I somewhat liked the book. I liked the time period, the daily details, the craziness of Steve Abbott, the story of a young girl on her own in a gay world, and the feeling of San Francisco during multiple crises (Anita Bryant rears her ugly helmet-hair-sprayed head, Jim Jones and the People's Temple drink the Cool-Aid, Dan White kills Mayor George Moscone and Supervisor Harvey Milk, earthquakes threaten the city, hard drugs become prevalent, and then AIDS arrives).
Everyone agreed that the powerful final chapters are among the best in the book, largely because of Steve Abbott's writing, which is heavily quoted.
Alysia is never fully comfortable with her own feelings or her gay father, regularly denying his sexuality to others. But somehow she becomes an upstanding little girl. "Like a good trompe l'oeil, I could effectively mimic the manners and posture that were expected of me." Dad is also clueless at times how to raise a daughter in the gay environment in which he happily surrounds them both. But as he pursues low-income poetry and creative writing opportunities, he also struggles with office jobs and drugs before he eventually sobers up and studies Buddhism.
Alysia, in the meantime, leads a slightly charmed life as she attends the ritzy French American Bilingual School (with support from Mom's family), wanders around a pre-AIDS San Francisco, discovers New Wave music with new friends, moves to NYC with an established part-time child-sitting job with a friendly family, unhappily attends NYU, and studies in France.
Unfortunately Alysia focuses too heavily only on her father and so she largely remains a mystery. (Her mother, had she lived, may also have been a story -- using drugs, having an affair with one of her mental health patients, experimenting in bisexuality, and assuming only mixed responsibility for her daughter -- but this goes unexamined.) Alysia hints that she might be anorectic, but it's never explored. She seems to complain about her dad's constant outside interests, but because of his loose hands-off approach to parenting she develops internal resources and seems to turn out OK. She quotes too heavily from her dad's journals late in the book, revealing his thoughts about himself and his daughter, but without any serious analysis.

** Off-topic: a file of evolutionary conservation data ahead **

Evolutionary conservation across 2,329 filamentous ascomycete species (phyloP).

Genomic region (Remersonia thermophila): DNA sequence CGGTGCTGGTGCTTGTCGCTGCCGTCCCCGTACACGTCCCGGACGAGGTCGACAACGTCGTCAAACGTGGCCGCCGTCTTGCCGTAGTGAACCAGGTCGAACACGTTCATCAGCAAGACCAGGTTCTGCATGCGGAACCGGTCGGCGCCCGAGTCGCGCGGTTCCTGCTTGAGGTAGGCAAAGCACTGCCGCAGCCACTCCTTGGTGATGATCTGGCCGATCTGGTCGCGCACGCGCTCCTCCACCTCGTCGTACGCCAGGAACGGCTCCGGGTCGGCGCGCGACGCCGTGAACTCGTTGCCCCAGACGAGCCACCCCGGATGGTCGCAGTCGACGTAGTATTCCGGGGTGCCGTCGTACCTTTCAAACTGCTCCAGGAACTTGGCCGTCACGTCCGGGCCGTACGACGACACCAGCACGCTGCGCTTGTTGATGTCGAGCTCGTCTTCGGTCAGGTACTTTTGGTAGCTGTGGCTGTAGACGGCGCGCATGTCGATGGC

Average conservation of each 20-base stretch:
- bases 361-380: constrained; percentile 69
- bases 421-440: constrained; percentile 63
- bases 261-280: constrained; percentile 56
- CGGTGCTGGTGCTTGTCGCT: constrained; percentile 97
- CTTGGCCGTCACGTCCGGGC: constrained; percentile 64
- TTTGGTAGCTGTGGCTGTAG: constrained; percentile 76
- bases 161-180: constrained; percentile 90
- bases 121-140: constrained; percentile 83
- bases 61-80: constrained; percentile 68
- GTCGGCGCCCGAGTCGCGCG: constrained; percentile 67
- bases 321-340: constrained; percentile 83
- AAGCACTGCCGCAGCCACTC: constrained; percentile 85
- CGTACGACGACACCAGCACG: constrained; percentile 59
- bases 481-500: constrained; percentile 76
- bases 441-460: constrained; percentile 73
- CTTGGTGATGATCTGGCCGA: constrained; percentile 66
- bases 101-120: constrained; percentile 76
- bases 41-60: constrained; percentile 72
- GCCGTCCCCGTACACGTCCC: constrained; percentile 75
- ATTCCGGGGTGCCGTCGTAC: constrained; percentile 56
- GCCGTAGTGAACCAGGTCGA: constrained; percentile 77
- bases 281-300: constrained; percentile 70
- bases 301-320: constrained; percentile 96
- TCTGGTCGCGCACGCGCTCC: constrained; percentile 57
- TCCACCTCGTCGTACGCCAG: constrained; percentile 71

The book is enjoyable because it tells a story about a non-traditional family in a unique time and place. Alysia includes a bibliography of non-fiction books that can help illuminate the events around her life. "Fairyland" is a good way to learn about a slice of modern history without getting bogged down in details. It shines a light on a rather outrageous family and shows a little of how we got to be queer today.
Alysia Abbott was two years old when her mother was killed in a car accident. Her parents had a rather unorthodox relationship (it was the early 1970s, after all)—her father was bisexual and dated men while he and her mother were together, while her mother also dated other men, including a suicidal patient she counseled as a psychologist.
After her mother's death, Alysia and her father, Steve, moved to San Francisco, where he fully immersed himself in the gay culture of the city. A poet, writer, and activist, Steve was determined to find his place in the literary world and, most importantly, find a man to share his life with. And while he was committed to ensuring Alysia had a good life and was cared for, as many parents can understand, sometimes his responsibilities as a father didn't necessarily dovetail with his own wants and desires.